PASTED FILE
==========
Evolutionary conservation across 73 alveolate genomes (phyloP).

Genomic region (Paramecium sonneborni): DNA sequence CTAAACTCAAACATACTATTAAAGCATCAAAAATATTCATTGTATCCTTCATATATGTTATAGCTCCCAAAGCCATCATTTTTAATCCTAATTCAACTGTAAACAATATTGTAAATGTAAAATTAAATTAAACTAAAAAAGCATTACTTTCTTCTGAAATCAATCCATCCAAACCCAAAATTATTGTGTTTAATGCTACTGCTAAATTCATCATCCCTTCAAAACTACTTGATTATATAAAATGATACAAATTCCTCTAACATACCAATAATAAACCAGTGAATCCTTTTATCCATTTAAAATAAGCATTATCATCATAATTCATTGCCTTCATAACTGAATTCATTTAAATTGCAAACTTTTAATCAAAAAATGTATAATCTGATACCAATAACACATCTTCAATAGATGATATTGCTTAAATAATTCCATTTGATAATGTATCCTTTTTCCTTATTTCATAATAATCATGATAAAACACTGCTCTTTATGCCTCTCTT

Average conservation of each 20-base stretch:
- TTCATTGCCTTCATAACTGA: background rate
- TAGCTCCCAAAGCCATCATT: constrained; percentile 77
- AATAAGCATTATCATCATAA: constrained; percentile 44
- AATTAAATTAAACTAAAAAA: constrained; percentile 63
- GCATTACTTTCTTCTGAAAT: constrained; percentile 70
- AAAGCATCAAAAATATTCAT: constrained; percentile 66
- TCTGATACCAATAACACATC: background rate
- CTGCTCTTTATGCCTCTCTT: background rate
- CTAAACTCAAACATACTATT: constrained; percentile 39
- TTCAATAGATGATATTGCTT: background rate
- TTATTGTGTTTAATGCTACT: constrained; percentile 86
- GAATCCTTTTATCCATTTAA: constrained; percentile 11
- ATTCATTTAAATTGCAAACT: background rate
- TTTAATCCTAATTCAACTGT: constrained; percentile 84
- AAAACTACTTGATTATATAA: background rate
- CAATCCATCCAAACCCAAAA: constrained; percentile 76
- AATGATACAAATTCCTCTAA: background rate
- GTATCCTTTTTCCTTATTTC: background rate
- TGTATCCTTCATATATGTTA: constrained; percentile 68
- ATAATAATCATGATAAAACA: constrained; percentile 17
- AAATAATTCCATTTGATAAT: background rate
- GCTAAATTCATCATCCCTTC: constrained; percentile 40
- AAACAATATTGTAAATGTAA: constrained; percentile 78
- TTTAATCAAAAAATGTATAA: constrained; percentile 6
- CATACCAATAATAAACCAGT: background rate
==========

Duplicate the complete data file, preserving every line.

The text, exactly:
Evolutionary conservation across 73 alveolate genomes (phyloP).

Genomic region (Paramecium sonneborni): DNA sequence CTAAACTCAAACATACTATTAAAGCATCAAAAATATTCATTGTATCCTTCATATATGTTATAGCTCCCAAAGCCATCATTTTTAATCCTAATTCAACTGTAAACAATATTGTAAATGTAAAATTAAATTAAACTAAAAAAGCATTACTTTCTTCTGAAATCAATCCATCCAAACCCAAAATTATTGTGTTTAATGCTACTGCTAAATTCATCATCCCTTCAAAACTACTTGATTATATAAAATGATACAAATTCCTCTAACATACCAATAATAAACCAGTGAATCCTTTTATCCATTTAAAATAAGCATTATCATCATAATTCATTGCCTTCATAACTGAATTCATTTAAATTGCAAACTTTTAATCAAAAAATGTATAATCTGATACCAATAACACATCTTCAATAGATGATATTGCTTAAATAATTCCATTTGATAATGTATCCTTTTTCCTTATTTCATAATAATCATGATAAAACACTGCTCTTTATGCCTCTCTT

Average conservation of each 20-base stretch:
- TTCATTGCCTTCATAACTGA: background rate
- TAGCTCCCAAAGCCATCATT: constrained; percentile 77
- AATAAGCATTATCATCATAA: constrained; percentile 44
- AATTAAATTAAACTAAAAAA: constrained; percentile 63
- GCATTACTTTCTTCTGAAAT: constrained; percentile 70
- AAAGCATCAAAAATATTCAT: constrained; percentile 66
- TCTGATACCAATAACACATC: background rate
- CTGCTCTTTATGCCTCTCTT: background rate
- CTAAACTCAAACATACTATT: constrained; percentile 39
- TTCAATAGATGATATTGCTT: background rate
- TTATTGTGTTTAATGCTACT: constrained; percentile 86
- GAATCCTTTTATCCATTTAA: constrained; percentile 11
- ATTCATTTAAATTGCAAACT: background rate
- TTTAATCCTAATTCAACTGT: constrained; percentile 84
- AAAACTACTTGATTATATAA: background rate
- CAATCCATCCAAACCCAAAA: constrained; percentile 76
- AATGATACAAATTCCTCTAA: background rate
- GTATCCTTTTTCCTTATTTC: background rate
- TGTATCCTTCATATATGTTA: constrained; percentile 68
- ATAATAATCATGATAAAACA: constrained; percentile 17
- AAATAATTCCATTTGATAAT: background rate
- GCTAAATTCATCATCCCTTC: constrained; percentile 40
- AAACAATATTGTAAATGTAA: constrained; percentile 78
- TTTAATCAAAAAATGTATAA: constrained; percentile 6
- CATACCAATAATAAACCAGT: background rate